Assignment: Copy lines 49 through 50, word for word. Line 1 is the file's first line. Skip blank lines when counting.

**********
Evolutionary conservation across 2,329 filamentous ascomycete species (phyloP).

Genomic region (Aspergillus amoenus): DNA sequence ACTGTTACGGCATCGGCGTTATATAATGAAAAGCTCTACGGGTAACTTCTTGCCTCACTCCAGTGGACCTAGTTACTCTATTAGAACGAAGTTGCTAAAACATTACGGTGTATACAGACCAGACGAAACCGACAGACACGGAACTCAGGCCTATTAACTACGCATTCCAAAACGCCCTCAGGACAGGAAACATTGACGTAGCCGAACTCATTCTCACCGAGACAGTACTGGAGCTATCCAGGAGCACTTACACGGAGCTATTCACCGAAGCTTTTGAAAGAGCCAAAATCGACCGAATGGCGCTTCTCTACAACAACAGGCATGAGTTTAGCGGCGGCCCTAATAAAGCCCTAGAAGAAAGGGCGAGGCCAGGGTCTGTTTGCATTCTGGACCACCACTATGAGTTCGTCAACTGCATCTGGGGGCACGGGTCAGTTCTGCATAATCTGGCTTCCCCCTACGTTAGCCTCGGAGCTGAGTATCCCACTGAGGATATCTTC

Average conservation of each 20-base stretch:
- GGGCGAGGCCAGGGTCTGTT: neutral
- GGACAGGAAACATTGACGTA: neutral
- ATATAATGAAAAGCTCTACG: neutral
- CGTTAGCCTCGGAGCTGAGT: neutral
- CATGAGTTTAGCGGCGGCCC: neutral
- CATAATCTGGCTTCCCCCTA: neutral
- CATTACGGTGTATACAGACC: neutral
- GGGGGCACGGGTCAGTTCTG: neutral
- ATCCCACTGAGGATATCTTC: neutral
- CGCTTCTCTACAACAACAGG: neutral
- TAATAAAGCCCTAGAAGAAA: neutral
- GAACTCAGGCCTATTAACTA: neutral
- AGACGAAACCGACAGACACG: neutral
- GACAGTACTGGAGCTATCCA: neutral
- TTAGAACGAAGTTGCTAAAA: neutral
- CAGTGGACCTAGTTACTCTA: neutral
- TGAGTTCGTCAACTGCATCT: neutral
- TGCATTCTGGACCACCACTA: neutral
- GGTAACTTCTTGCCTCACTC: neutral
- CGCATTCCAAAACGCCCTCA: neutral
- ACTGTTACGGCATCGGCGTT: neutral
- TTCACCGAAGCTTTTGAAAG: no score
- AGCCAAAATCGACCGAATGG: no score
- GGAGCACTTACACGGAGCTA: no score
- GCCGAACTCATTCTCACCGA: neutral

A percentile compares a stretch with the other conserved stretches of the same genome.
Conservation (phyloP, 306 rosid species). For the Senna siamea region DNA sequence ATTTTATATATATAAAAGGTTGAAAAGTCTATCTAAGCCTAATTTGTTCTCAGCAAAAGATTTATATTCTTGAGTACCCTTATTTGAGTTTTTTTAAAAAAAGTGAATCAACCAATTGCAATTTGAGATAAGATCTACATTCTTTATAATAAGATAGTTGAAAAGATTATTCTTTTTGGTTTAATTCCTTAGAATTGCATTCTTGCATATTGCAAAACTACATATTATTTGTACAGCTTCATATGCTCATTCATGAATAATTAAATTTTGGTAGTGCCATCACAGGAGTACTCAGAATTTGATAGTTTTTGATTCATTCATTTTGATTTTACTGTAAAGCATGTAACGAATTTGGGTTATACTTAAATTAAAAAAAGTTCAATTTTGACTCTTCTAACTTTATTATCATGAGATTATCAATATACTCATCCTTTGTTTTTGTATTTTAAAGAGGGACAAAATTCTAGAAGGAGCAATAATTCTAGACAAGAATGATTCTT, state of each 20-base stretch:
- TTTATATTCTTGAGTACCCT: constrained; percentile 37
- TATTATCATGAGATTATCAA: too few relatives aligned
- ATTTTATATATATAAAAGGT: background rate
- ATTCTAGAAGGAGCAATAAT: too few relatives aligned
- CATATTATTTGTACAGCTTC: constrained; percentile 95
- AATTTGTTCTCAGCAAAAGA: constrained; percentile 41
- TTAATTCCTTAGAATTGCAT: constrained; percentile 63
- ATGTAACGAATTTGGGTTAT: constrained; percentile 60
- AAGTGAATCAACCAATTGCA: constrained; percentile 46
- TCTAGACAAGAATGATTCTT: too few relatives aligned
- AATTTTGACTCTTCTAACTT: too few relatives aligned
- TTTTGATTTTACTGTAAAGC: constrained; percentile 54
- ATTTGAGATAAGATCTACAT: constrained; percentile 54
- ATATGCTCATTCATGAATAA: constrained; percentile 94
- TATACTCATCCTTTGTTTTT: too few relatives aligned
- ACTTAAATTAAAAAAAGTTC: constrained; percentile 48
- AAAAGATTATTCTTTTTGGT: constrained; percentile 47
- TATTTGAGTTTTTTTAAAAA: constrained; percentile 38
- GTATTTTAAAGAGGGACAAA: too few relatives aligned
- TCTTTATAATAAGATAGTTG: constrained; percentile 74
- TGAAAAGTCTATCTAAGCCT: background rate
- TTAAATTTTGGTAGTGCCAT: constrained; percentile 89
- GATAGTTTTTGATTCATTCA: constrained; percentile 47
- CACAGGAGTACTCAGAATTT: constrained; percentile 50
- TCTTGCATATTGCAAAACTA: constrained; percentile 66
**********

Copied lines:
- GTATTTTAAAGAGGGACAAA: too few relatives aligned
- TCTTTATAATAAGATAGTTG: constrained; percentile 74